PowerPoint Presentation Mistakes

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PowerPoint presentations are meant to make any kind of data presentation easy and precise. However, many organizations and other personnel charged with a responsibility to present data have fallen victims of poor presentations by preparing the worst pieces of presentation slides. Some of the most common presentation mistakes include:

Wordiness – A PowerPoint presentation is meant for summarizing, long sentences field with words is not ideal.

Abnormally many slides – Presentations are made on a one on one event with the audience, many slides mean long hours of sitting hence boredom.

Lack of clarity – A presentation is created through a combination of various ideas and concept. A good presentation should not include multiple concepts on a single slide.

The National Security Agency is the most recent casualty of the bad presentation habits.  According to me, the NSA committed the following mistakes on their leaked PowerPoint presentation:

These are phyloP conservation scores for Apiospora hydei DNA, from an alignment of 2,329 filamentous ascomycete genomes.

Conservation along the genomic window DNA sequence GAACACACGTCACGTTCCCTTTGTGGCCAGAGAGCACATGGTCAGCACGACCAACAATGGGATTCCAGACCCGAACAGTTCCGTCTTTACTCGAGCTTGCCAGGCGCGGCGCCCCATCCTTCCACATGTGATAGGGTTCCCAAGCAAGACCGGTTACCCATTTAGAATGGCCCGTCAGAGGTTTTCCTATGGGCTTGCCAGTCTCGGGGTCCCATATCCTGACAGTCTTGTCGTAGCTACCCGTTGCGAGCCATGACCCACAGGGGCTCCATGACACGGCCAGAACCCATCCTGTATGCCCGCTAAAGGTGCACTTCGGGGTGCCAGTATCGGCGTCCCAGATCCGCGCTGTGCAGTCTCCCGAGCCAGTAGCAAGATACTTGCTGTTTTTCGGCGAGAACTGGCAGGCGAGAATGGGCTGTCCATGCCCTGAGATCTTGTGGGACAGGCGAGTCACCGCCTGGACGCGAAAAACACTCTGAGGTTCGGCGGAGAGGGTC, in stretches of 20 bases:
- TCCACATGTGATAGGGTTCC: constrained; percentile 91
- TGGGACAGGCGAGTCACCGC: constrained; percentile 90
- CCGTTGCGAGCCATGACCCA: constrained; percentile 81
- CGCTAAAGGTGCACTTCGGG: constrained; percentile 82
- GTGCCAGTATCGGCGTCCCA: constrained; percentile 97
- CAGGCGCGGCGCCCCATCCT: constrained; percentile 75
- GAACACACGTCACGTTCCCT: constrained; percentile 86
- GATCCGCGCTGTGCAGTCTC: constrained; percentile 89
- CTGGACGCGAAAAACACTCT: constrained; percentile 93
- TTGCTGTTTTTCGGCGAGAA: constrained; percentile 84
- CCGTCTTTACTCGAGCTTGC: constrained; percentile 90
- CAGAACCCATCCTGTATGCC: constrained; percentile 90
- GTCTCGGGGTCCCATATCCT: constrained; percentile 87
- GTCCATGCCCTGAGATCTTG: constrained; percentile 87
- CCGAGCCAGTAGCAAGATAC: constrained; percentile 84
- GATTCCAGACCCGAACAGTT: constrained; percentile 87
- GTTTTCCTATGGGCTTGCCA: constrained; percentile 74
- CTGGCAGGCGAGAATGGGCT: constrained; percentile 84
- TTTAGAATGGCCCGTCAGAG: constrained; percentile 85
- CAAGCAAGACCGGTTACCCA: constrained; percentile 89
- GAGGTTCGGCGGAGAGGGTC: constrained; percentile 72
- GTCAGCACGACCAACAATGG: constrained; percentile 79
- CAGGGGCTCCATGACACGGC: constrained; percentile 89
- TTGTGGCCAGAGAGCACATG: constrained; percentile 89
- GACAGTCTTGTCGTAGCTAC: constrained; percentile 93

Their slides were much cluttered. A close look at each slide, there were more than logos covering one-quarter of it before the intended data (Gallo). The problem could have been solved by including all the desired logos on the first slide.

The NSA included so many slides on their Power Points, there was a total of 41 slides making it super long (Gallo). To remedy this, I would have summarized the data to make it shorter.

Lastly, the NSA presentation was wordy, the slides carried over 70 words each. The slides would have been better off less wordy through summary and use of diagrams.

A badly crafted set of presentation slides grows boring and less interesting before the intended audience hence undermining communication. Bad presentation quickly changes the perception the audience holds to the presenter to the extreme worst ("NSA Slides Explain The PRISM Data-Collection Program - The Washington Post").

Work cited.

Gallo, Carmine. "Forbes Welcome." Forbes.com. N.p., 2018. Web. 3 May 2018.

"NSA Slides Explain The PRISM Data-Collection Program - The Washington Post." The Washington Post. N.p., 2018. Web. 3 May 2018.

September 11, 2023


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